The hill of Mount Zion, the highest point in ancient Jerusalem, is dominated by the Church of the Dormition. The location is identified in Christian tradition as the place where the Virgin Mary died — or “fell asleep”, as the name suggests.
The fortress-like building, with a conical roof and four corner towers, stands south of the Old City’s Zion Gate. Nearby soars the bell tower of the Hagia Maria Sion Abbey (formerly the Abbey of the Dormition), a Benedictine monastery.
During the Byzantine period, the Church of Hagia Sion (Holy Zion), one of the three earliest churches in Jerusalem, stood on this site. Built by the Emperor Constantine, it was regarded as the Mother of all Churches. In AD 614 it was destroyed by the Persians.
Claims made for two cities
Two cities, Jerusalem and Ephesus (in present-day Turkey), claim to be the place where the Virgin Mary died. The Ephesus claim rests in part on the Gospel account that Christ on his cross entrusted the care of Mary to St John (who later went to Ephesus).
Accounts of Mary’s death in Jerusalem appear in early sources such as De Orbitu S. Dominae, Transitus Mariae and Liber Requiei Mariae. These books are described as apocryphal (meaning “hidden” or “secret”). Their authenticity is uncertain and they are not accepted as part of the Christian canon of Scripture.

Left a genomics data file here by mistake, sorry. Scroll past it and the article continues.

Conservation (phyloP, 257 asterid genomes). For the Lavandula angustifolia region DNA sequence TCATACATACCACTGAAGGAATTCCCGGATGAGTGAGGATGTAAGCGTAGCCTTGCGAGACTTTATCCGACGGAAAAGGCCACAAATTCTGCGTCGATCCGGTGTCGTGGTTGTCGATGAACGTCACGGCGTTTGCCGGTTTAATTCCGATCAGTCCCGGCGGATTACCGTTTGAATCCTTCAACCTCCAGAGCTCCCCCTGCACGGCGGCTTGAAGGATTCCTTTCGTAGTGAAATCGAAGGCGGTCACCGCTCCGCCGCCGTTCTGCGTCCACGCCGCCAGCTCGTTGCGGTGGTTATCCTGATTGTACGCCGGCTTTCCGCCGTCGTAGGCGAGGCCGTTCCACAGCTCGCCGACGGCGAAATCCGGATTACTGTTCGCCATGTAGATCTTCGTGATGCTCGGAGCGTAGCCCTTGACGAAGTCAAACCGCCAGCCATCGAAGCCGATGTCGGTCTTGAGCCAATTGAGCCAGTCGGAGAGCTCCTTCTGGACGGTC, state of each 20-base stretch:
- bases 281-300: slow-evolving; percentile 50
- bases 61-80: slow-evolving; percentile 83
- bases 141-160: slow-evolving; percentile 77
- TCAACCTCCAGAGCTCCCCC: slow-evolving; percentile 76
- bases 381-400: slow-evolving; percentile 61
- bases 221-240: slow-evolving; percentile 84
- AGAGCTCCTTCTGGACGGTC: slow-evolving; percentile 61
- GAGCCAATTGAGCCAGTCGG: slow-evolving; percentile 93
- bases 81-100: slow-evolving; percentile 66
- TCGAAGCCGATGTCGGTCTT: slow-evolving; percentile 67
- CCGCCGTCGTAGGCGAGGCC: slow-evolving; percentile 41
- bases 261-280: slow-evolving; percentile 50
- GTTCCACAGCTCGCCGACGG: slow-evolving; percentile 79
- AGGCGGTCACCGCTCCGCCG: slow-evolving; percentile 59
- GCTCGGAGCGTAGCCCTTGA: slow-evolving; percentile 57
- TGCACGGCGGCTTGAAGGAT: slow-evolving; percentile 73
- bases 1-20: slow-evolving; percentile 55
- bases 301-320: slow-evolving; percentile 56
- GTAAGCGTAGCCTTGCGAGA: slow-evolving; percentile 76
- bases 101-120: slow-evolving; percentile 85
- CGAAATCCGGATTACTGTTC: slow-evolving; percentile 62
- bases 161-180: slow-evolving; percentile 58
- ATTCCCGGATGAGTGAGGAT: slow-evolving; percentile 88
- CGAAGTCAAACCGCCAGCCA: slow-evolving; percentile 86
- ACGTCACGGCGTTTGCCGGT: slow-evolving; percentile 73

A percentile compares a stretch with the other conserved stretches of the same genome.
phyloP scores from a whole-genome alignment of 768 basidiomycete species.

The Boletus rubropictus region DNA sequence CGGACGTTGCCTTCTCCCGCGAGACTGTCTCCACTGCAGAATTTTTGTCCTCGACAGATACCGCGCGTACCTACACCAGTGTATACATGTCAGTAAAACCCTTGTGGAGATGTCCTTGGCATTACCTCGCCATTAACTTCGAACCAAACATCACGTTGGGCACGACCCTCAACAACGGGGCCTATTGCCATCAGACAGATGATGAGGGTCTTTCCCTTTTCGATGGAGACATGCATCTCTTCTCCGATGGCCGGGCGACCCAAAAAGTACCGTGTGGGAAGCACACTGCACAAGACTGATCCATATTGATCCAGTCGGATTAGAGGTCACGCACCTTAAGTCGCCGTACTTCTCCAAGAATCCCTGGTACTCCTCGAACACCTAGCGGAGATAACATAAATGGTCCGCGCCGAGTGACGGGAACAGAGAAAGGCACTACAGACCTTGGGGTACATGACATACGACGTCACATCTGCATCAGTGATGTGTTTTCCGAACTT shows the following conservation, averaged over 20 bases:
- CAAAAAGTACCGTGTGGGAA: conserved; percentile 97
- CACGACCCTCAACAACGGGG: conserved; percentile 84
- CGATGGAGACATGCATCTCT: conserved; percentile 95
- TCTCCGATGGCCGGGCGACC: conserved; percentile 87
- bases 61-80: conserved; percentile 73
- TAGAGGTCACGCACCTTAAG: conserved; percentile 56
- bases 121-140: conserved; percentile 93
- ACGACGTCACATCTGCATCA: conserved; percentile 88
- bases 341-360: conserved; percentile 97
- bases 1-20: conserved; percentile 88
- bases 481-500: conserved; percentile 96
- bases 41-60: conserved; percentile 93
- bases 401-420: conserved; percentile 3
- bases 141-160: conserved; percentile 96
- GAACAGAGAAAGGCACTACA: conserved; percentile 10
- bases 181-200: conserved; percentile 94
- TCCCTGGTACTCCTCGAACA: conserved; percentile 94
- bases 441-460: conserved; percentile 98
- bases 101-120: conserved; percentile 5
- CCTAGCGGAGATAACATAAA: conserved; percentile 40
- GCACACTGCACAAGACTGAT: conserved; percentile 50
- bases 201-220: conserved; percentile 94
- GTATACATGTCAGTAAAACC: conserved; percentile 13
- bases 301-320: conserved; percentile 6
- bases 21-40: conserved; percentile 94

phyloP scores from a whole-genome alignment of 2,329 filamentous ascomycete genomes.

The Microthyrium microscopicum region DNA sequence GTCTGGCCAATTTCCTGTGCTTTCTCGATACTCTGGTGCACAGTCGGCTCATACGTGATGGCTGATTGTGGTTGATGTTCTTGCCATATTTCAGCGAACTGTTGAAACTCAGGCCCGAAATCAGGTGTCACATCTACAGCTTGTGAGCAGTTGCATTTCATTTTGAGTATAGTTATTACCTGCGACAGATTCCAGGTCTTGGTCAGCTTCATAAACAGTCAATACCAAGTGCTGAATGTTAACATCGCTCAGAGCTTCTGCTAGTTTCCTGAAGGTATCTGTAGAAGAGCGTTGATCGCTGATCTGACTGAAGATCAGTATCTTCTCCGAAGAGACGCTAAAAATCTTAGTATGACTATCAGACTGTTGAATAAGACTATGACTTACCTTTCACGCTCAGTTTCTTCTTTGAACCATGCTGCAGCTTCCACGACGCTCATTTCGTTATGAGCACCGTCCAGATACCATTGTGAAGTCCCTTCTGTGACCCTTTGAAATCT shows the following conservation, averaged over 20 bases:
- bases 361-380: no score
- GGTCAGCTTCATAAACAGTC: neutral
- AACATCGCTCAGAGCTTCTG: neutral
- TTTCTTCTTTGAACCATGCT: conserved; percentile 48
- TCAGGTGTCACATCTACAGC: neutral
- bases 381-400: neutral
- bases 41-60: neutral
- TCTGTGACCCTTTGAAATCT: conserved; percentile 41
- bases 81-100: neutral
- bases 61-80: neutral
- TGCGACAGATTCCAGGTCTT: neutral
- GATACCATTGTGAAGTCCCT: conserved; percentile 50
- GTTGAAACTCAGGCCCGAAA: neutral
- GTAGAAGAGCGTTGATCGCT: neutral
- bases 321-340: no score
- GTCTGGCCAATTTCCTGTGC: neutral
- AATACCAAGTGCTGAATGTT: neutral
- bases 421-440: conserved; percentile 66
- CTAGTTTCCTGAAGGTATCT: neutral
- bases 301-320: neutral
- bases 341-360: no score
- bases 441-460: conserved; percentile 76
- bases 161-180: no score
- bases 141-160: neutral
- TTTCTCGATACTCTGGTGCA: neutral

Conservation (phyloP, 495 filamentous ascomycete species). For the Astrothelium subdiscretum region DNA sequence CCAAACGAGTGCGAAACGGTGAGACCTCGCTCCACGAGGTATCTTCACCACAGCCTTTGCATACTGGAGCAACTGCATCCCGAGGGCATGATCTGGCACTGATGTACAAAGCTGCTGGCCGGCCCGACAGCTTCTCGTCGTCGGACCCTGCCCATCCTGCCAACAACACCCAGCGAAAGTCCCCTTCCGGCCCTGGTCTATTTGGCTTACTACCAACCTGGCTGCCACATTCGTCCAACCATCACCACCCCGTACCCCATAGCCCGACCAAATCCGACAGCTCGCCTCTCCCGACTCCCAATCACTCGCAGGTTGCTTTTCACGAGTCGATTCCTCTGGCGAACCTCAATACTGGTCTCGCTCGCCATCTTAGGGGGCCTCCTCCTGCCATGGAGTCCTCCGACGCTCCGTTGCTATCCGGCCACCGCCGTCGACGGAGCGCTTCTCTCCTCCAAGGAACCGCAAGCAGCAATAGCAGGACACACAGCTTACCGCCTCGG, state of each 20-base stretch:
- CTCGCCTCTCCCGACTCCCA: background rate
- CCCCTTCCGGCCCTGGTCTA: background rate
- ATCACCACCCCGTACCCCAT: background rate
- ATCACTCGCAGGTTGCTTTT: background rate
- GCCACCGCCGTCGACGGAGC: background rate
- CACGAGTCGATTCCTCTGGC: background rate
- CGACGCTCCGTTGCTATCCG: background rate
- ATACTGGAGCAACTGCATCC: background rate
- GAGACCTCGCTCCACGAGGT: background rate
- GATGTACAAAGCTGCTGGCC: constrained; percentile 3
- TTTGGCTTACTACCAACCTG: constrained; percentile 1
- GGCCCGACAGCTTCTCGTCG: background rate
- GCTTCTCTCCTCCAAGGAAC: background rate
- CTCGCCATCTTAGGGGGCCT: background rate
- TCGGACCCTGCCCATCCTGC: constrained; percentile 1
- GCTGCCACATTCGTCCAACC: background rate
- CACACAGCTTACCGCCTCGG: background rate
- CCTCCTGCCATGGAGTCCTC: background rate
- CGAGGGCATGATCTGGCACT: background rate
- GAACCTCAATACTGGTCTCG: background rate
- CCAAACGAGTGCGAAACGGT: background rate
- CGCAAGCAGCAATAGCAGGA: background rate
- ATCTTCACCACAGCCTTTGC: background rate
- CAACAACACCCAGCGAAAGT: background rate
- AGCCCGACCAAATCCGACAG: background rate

But, according to biblical scholar Lino Cignelli, “All of them are traceable back to a single primitive document, a Judaeo-Christian prototype, clearly written within the mother church of Jerusalem some time during the second century, and, in all probability, composed for liturgical use right at the Tomb of Our Lady.
“From the earliest times, tradition has assigned the authorship of the prototype to one Lucius Carinus, said to have been a disciple and fellow labourer with St John the Evangelist.”
By the reckoning of Transitus Mariae, Mary would have been aged no more than 50 at the time of her death.
Early writers favour Jerusalem
The early sources are summarised in this way by the Catholic Encyclopedia:
“The apocryphal works of the second to the fourth century are all favourable to the Jerusalem tradition. According to the Acts of St John by Prochurus, written (160-70) by Lencius, the Evangelist went to Ephesus accompanied by Prochurus alone and at a very advanced age, i.e. after Mary’s death.
“The two letters B. Inatii missa S. Joanni, written about 370, show that the Blessed Virgin passed the remainder of her days at Jerusalem. That of Dionysius the Areopagite to the Bishop Titus (363), the Joannis liber de Dormitione Mariae (third to fourth century), and the treatise De transitu B.M. Virginis (fourth century) place her tomb at Gethsemane . . . .
“There was never any tradition connecting Mary’s death and burial with the city of Ephesus.”
Belief in the Assumption
The belief that the Virgin Mary was bodily assumed into heaven is mentioned in the above books and also in authenticated sermons by Eastern saints such as St Andrew of Crete and St John of Damascus.